Cookie use on MRCVSonline
We use cookies to ensure that we give you the best experience on our website. If you continue without changing your settings, we will assume that you are happy to receive all cookies.
If you would like to forward this story on to a friend, simply fill in the form below and click send.

Your friend's email:
Your email:
Your name:
 
 
Send Cancel

New instruments for Johne’s disease and tuberculosis
The MilkEd project aimed to develop an instrument that could identify Johne’s disease in under 45 minutes.
Prototypes ready for extensive operational trials

Two prototype instruments to diagnose Johne’s disease in cattle and tuberculosis in humans and cattle have been successfully developed by Epigem.

The news follows the completion of two Innovate UK-funded projects, MilkEd and MIMIC. The micro-engineering company says that it is now focussed on preparing the instruments for extensive operational trials.

“We have made great strides technically in manufacturing devices to detect Johne’s disease in cattle and TB in humans,” said Epigem’s managing director Tim Ryan. “Complex problems require excellent multi-disciplinary teamwork, and these projects confirm that.”

MilkED

The MilkEd project aimed to develop an instrument that could identify Johne’s disease in under 45 minutes. It was crucial that the instrument could work both on-farm and in the laboratory.

The prototype uses surface acoustic waves to control an assay that is packaged into a disposable cassette. The cassette is fully automated and interconnects in a ‘plug and play’ manner within a boxed data reader.

The portable reader consists of integrated miniature sub-assemblies that perform electro-opticals microfluidic and microelectronic functions. Operated by a microcomputer, the test is based on a polymerase chain reaction (PCR) in a miniaturised environment. The 45 minutes includes extraction time.

MIMIC

The MIMIC project aimed to diagnose tuberculosis (TB) in humans within minutes based on a sample of blood taken from a pinprick. Like the MilkEd prototype, the MIMIC prototype also contains a disposable cassette which, this time, can perform serology.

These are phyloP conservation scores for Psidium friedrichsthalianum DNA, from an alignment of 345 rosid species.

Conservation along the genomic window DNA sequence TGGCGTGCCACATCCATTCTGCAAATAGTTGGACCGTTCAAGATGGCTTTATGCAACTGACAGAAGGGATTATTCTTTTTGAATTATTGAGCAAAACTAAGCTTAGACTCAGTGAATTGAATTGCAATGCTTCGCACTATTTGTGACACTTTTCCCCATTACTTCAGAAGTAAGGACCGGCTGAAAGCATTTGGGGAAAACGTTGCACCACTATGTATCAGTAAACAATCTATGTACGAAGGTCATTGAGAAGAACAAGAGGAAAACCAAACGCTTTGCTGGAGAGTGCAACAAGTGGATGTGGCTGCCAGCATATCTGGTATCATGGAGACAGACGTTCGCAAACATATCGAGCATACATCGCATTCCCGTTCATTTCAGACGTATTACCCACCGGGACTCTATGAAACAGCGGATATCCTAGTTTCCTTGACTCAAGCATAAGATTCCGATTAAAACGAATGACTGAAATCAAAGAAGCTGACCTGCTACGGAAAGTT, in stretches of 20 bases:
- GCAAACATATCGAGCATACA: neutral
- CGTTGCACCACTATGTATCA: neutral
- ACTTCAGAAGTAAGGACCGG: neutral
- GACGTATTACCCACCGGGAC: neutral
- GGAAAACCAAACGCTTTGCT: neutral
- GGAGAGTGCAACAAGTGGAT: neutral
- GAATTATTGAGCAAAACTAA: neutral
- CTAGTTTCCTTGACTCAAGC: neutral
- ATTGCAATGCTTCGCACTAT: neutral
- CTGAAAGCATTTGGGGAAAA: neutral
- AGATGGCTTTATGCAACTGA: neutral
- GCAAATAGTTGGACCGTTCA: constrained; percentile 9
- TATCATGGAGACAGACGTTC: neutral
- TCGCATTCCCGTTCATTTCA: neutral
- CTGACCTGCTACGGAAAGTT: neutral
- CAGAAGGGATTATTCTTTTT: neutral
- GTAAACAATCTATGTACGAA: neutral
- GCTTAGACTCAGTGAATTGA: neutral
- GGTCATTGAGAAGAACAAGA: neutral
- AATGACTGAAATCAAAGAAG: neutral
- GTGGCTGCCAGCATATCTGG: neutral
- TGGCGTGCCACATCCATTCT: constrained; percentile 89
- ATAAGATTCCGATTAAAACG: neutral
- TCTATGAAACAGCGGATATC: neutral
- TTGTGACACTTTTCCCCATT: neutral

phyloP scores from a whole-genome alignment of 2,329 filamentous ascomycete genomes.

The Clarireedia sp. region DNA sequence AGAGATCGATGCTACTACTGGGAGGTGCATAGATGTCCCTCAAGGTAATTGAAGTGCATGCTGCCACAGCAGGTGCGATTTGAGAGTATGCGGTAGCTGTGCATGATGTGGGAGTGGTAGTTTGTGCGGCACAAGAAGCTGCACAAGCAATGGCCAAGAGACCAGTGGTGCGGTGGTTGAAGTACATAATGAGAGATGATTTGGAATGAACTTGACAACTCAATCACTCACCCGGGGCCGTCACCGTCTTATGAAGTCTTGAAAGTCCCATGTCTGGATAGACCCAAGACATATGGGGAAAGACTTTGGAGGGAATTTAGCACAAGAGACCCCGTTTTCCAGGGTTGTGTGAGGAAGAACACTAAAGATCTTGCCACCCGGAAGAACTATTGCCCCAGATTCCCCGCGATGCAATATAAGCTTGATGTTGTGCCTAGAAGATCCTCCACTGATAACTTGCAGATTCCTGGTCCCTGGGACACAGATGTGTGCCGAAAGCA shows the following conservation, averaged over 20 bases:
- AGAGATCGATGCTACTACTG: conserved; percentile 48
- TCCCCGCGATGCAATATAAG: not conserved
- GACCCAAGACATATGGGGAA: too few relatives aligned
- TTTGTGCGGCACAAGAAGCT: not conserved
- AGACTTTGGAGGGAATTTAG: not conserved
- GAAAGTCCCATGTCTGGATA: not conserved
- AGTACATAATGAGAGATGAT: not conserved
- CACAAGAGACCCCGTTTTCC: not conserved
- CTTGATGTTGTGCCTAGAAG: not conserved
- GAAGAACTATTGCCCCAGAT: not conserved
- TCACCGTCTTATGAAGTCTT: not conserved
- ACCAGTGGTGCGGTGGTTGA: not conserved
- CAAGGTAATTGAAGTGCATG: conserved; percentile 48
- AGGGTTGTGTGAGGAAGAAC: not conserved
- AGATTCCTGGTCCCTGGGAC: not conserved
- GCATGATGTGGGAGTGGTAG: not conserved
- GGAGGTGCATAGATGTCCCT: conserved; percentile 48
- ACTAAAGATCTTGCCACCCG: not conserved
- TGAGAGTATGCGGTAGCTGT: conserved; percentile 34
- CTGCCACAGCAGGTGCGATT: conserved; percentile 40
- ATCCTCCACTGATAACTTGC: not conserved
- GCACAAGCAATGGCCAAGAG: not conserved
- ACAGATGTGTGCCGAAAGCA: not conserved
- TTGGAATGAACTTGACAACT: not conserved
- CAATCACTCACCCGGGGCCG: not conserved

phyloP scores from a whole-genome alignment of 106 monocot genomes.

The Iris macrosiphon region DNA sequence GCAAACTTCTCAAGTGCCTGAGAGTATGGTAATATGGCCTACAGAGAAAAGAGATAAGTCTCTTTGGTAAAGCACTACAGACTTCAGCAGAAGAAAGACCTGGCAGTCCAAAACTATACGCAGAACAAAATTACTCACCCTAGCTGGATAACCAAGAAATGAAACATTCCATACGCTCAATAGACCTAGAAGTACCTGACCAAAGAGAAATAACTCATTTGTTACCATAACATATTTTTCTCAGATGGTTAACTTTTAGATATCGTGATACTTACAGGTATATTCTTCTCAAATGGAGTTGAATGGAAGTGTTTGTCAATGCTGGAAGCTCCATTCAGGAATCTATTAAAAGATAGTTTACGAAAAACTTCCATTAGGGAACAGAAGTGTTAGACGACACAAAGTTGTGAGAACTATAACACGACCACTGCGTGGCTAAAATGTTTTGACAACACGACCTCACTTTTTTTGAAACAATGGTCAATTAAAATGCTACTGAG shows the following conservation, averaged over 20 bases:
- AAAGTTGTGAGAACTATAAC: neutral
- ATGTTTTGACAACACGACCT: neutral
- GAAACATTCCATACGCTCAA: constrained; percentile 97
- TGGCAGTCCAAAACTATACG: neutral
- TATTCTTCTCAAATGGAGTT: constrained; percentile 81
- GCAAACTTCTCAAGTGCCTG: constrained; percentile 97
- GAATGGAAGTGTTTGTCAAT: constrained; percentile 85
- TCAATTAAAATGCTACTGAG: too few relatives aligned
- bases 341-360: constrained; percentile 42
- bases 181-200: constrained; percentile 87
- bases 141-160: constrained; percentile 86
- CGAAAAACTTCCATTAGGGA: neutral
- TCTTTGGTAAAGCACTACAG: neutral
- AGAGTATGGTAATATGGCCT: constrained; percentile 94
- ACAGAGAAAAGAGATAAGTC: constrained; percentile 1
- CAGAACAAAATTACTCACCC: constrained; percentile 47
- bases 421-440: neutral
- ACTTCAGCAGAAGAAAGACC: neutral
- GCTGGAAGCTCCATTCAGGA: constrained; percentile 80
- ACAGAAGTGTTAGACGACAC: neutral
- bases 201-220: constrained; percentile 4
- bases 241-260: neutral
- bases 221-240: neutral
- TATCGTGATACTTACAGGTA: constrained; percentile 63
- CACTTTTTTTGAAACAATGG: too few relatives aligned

Epigem says that the assay can be used to identify human TB from a drop of blood in less than 20 minutes. More than 900 people were tested as part of the project, using a library of over 40 different antigens to identify TB-specific antibodies.

Final data analysis is still in progress, but an interim analysis shows that the instrument can achieve sensitivity and specificity values in excess of 80 per cent. Researchers say that, because of the speed of the device, it has the potential for use as a triage test in areas with high TB incidence.

The results of the project are also relevant to TB in cattle and similar diseases in other animals.

“Significant impact”

"The two projects are clear beacons of excellence in innovation - showing how teams of engineers, scientists and clinicians from industry, the NHS and academia can work together to deliver new products,” said Professor Jon Cooper from the University of Glasgow, whose research team was involved in the technical delivery of the project.

“The sensors potentially have significant impact in both the veterinary and clinical markets, here in the UK and globally."

Clinical lead Dr Marc Tebruegge, of the University Hospital Southampto, added: “Existing diagnostic methods for TB have significant limitations, and are generally poorly suited for use in high TB incidence, low resource settings.

“The project has shown that multiplexed, antibody-based tests for TB are potentially feasible. The advantage of antibody-based tests is that they are typically very robust, can produce results rapidly and can be produced at relatively low cost. All those characteristics would make them ideal tools to tackle the ongoing global TB pandemic.”

Become a member or log in to add this story to your CPD history

Vets save premature penguin chick

News Story 1
 Vets have saved a tiny Humboldt penguin chick after her egg was accidentally broken by her parents. Keepers at ZSL London Zoo were shocked to find the chick, named Rainbow, still alive and rushed her straight to the Zoo’s on-site veterinary clinic.

It was a little way to go until the chick should have hatched, so the process was touch and go. Vets removed bits of shell from around the chick with tweezers until she could be lifted out and placed in a makeshift nest.

Rainbow is now in a custom-built incubation room where she spends her days cuddled up to a toy penguin. Keepers will hand-fed Rainbow for the next 10 weeks until she is healthy enough to move to the penguin nursery.  

Click here for more...
News Shorts
BVA infographic to help shoppers understand farm assurance schemes

An infographic to help members of the public understand farm assurance schemes has been produced by the BVA. The infographic outlines BVA’s priorities for animal welfare and shows whether or not the schemes address these priorities in their standards.

BVA president John Fishwick said: “The infographic is not intended to be a league table but to allow people to understand what aspects of animal health and welfare are addressed by assurance schemes so that they can decide which scheme best aligns with their own individual preferences and priorities."